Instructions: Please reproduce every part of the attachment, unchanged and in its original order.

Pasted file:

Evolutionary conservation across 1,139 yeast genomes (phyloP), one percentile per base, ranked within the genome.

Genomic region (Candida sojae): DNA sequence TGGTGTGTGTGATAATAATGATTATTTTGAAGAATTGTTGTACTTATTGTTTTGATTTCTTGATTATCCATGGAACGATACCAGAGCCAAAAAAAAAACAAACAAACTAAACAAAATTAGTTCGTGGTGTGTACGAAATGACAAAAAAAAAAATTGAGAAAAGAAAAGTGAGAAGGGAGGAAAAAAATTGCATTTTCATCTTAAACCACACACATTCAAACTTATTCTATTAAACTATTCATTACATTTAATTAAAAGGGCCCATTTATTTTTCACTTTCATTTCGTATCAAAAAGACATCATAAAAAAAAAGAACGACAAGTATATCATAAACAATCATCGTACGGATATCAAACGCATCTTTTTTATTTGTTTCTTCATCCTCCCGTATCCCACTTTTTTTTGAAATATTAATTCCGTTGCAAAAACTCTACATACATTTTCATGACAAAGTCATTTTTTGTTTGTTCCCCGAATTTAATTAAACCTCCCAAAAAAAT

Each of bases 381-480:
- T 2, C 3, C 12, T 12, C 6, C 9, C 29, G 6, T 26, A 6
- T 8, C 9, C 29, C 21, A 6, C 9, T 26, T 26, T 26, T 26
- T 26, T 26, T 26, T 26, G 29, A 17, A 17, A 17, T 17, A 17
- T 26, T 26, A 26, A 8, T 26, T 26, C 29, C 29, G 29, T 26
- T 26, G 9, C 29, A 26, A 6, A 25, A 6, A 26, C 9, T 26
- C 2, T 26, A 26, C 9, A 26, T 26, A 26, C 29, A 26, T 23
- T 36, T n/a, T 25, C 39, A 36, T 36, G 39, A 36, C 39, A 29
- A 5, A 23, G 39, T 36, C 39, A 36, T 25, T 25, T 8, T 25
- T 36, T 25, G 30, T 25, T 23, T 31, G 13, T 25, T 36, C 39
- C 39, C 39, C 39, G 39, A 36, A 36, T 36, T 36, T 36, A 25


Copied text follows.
Evolutionary conservation across 1,139 yeast genomes (phyloP), one percentile per base, ranked within the genome.

Genomic region (Candida sojae): DNA sequence TGGTGTGTGTGATAATAATGATTATTTTGAAGAATTGTTGTACTTATTGTTTTGATTTCTTGATTATCCATGGAACGATACCAGAGCCAAAAAAAAAACAAACAAACTAAACAAAATTAGTTCGTGGTGTGTACGAAATGACAAAAAAAAAAATTGAGAAAAGAAAAGTGAGAAGGGAGGAAAAAAATTGCATTTTCATCTTAAACCACACACATTCAAACTTATTCTATTAAACTATTCATTACATTTAATTAAAAGGGCCCATTTATTTTTCACTTTCATTTCGTATCAAAAAGACATCATAAAAAAAAAGAACGACAAGTATATCATAAACAATCATCGTACGGATATCAAACGCATCTTTTTTATTTGTTTCTTCATCCTCCCGTATCCCACTTTTTTTTGAAATATTAATTCCGTTGCAAAAACTCTACATACATTTTCATGACAAAGTCATTTTTTGTTTGTTCCCCGAATTTAATTAAACCTCCCAAAAAAAT

Each of bases 381-480:
- T 2, C 3, C 12, T 12, C 6, C 9, C 29, G 6, T 26, A 6
- T 8, C 9, C 29, C 21, A 6, C 9, T 26, T 26, T 26, T 26
- T 26, T 26, T 26, T 26, G 29, A 17, A 17, A 17, T 17, A 17
- T 26, T 26, A 26, A 8, T 26, T 26, C 29, C 29, G 29, T 26
- T 26, G 9, C 29, A 26, A 6, A 25, A 6, A 26, C 9, T 26
- C 2, T 26, A 26, C 9, A 26, T 26, A 26, C 29, A 26, T 23
- T 36, T n/a, T 25, C 39, A 36, T 36, G 39, A 36, C 39, A 29
- A 5, A 23, G 39, T 36, C 39, A 36, T 25, T 25, T 8, T 25
- T 36, T 25, G 30, T 25, T 23, T 31, G 13, T 25, T 36, C 39
- C 39, C 39, C 39, G 39, A 36, A 36, T 36, T 36, T 36, A 25